Wednesday, October 3, 2012

Shenanigans!, or: Regency Games

This August I spent a lot of time in the Regency, and while dancing and lunching and looking cute are all loads of fun, sometimes other amusements are a nice addition to the mix.  Actually, I had so much fun that someday I would love to organize a Regency gaming night, with several card games and other activities set up for people to try.

a Regency card party, via Jane Austen's World
One of the staple games of the 19th century card table (which has survived today), whist, is on my list of things to learn this fall.  It shares several features with the modern game of bridge, and I think part of the reason I find whist so complicated is that I've never played bridge.  Maybe I can get my grandparents to teach me when they are visiting this weekend, and then I will have a head start on whist! One game I was able to master and teach quickly from the period is called commerce.  It involves trading or drawing cards in order to create the best hand as quickly as possible and win the pot.

playing Commerce in August (with period-accurate cards!)

We had a lot of fun playing commerce during Guerriere Weekend, but sometimes it's also fun to be active!  Two more active games I played this summer were Graces and Blind Man's Bluff.  I have a lot of experience playing Graces, because we taught it to children when I did living history in high school, but I'd never played Blind Man's Bluff before.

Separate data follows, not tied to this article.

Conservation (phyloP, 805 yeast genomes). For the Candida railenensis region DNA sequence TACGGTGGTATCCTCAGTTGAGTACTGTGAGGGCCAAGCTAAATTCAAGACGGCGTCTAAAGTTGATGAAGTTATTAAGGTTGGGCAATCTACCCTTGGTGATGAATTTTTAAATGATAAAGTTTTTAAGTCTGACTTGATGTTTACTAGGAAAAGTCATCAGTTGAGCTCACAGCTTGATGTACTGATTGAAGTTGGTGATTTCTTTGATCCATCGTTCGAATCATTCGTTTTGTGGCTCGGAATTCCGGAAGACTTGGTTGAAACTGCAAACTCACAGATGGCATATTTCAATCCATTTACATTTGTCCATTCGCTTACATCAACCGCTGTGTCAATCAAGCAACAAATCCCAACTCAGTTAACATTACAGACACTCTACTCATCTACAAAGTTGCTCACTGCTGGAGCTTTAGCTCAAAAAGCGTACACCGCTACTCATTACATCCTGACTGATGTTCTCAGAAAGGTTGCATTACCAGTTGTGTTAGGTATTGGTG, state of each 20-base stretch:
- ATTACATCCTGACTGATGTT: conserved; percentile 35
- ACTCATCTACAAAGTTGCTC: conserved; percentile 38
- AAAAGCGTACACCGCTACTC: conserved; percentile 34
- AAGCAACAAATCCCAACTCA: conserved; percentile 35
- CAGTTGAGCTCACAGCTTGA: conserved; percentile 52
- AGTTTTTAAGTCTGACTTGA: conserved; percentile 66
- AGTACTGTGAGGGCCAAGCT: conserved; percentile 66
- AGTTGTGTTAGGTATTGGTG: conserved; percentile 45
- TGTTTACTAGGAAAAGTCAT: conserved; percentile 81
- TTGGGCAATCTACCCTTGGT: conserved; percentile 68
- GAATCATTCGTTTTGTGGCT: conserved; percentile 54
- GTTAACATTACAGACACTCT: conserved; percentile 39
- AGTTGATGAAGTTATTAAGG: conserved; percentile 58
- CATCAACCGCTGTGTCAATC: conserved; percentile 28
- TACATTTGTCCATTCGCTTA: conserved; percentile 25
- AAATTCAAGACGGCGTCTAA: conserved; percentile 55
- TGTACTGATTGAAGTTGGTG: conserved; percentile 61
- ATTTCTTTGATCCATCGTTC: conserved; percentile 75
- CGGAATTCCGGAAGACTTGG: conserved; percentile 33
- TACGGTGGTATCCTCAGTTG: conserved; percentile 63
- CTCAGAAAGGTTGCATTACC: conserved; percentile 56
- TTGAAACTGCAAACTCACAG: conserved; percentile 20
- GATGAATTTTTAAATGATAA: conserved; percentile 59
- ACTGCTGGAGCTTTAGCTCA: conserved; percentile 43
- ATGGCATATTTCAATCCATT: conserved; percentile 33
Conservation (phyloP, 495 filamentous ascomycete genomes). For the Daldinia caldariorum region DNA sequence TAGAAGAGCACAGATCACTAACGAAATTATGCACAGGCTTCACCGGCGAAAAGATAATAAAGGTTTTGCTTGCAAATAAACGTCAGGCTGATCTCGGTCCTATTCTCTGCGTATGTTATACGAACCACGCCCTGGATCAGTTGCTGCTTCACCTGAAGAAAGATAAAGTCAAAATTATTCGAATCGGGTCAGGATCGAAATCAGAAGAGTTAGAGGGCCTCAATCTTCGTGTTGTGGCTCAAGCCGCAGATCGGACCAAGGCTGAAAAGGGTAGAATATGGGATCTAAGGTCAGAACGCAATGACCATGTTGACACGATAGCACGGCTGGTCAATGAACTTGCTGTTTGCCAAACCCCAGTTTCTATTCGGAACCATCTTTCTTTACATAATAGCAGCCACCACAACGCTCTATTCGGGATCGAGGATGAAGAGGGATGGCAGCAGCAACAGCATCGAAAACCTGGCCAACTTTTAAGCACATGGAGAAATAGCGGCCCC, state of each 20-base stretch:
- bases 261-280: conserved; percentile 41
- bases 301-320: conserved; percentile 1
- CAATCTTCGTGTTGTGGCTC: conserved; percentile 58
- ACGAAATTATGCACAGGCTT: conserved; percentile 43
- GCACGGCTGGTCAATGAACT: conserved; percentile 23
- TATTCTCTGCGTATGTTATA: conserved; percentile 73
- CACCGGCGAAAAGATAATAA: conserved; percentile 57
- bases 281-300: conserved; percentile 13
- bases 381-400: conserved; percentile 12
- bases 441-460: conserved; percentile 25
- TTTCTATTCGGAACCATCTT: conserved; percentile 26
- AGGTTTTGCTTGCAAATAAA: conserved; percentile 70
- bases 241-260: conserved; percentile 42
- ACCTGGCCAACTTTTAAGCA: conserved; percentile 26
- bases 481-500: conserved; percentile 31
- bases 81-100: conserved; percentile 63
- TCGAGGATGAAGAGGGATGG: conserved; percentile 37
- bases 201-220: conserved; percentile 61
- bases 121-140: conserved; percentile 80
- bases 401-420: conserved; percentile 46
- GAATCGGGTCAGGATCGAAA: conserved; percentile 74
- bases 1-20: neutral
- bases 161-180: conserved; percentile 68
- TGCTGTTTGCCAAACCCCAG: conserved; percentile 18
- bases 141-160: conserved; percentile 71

Graces illustration, 1815
Graces was a children's game popular throughout the period.  It is basically a game of catch, but you play by tossing and catching a wooden hoop using two wooden dowels.  It's a lot harder than it sounds!  The idea is to try and be graceful while playing, and I will admit that if you can throw gracefully, it makes it a lot easier for the other person to catch!  I have yet to manage actually appearing at all graceful while catching, though.
The game is usually played with two sticks per person and one hoop for the group, but we tend to challenge ourselves and will sometimes add extra hoops to the mix.

playing graces in the Boston Public Garden

two hoops!

not quite graceful...
Graces is deceptive, because it seems pretty boring but actually is a lot of fun!  That seemed to be a trend this summer...the other game we played, Blind Man's Bluff, has always seemed super dumb to me, but I laughed so hard I couldn't breathe!

Blind Man's Bluff illustration, 1803
The basic premise of Blind Man's Bluff is that one person is blindfolded, and must try to capture another player and guess who it is they have caught.  When they guess correctly, they are allowed to remove the blindfold and the captured party is the new "blind man."  The non-blindfolded players can try to avoid capture pretty much however they please, but it helps if you stomp around a lot so that the "blind" person can hear you--and don't forget to warn them about obstacles and walls!

There are some pretty embarrassing videos of us playing this, but for now you will have to be content with pictures.

playing Blind Man's Bluff at the Commandant's House

I don't know if you can really tell from these pictures, but this game was a ton of fun.  And best of all, it didn't require much beyond a hard floor (for stomping), a handkerchief (we used a clean napkin from lunch), and a sense of adventure.  I look forward to playing again! 

1 comment:

  1. I LOVE that you added historic images of the games! Super cool!